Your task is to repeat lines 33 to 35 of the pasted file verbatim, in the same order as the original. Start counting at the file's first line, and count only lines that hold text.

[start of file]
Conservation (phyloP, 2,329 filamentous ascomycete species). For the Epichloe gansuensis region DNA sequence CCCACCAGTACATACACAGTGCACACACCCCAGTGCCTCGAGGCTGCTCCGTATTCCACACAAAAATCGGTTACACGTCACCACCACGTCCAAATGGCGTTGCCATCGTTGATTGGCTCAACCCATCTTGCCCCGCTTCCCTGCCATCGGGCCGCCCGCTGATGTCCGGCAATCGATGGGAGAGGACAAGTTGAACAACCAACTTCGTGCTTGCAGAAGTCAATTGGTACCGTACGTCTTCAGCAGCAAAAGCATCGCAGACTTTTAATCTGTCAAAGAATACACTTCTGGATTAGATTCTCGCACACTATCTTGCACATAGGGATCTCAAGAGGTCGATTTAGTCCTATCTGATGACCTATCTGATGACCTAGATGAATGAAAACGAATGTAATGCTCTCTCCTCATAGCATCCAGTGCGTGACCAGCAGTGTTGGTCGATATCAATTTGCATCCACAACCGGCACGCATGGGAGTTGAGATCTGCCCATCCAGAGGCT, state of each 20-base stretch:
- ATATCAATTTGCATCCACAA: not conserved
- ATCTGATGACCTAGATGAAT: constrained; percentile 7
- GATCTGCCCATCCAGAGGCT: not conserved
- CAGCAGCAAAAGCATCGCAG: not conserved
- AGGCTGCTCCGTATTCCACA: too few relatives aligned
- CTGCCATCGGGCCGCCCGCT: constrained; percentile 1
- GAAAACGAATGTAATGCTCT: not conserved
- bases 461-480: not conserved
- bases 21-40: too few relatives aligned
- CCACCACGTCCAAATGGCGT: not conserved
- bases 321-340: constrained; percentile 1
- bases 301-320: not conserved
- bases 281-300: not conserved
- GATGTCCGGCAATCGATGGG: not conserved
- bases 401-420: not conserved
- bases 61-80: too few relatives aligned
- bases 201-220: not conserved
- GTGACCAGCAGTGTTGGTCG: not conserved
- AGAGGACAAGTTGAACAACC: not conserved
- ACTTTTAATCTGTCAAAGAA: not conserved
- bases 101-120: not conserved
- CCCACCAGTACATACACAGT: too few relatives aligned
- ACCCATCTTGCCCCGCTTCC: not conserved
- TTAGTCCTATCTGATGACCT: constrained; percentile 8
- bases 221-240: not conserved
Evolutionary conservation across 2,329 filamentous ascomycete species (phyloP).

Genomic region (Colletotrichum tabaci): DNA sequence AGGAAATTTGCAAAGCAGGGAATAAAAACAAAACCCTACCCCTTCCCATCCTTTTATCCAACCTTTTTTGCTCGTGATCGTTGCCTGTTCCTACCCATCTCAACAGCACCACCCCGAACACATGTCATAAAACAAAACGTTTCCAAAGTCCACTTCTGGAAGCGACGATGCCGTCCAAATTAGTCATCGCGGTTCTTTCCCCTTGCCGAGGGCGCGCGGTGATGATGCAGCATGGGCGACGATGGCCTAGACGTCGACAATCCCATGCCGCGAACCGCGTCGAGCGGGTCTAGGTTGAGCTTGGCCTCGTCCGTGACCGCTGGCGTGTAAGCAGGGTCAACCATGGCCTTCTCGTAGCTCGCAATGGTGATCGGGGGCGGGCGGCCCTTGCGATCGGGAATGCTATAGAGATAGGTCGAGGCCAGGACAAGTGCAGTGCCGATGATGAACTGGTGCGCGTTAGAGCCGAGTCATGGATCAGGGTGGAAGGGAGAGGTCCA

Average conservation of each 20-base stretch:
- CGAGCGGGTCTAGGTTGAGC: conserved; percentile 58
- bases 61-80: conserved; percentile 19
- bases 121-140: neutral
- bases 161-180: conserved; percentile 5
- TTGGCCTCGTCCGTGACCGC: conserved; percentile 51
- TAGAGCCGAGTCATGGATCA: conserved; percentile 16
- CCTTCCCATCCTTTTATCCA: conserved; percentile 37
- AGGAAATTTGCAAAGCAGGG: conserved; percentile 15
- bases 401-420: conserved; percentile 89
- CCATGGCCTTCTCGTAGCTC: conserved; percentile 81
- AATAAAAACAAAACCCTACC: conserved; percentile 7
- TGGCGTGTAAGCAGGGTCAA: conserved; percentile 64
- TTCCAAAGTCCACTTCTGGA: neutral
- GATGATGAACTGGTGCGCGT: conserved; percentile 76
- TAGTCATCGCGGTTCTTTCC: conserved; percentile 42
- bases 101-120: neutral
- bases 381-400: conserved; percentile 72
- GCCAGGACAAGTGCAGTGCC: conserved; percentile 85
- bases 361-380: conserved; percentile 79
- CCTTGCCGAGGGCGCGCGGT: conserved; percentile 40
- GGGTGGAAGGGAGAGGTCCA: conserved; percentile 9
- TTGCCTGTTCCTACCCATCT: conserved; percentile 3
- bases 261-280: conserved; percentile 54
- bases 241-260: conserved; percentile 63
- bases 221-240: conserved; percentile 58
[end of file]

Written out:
- bases 161-180: conserved; percentile 5
- TTGGCCTCGTCCGTGACCGC: conserved; percentile 51
- TAGAGCCGAGTCATGGATCA: conserved; percentile 16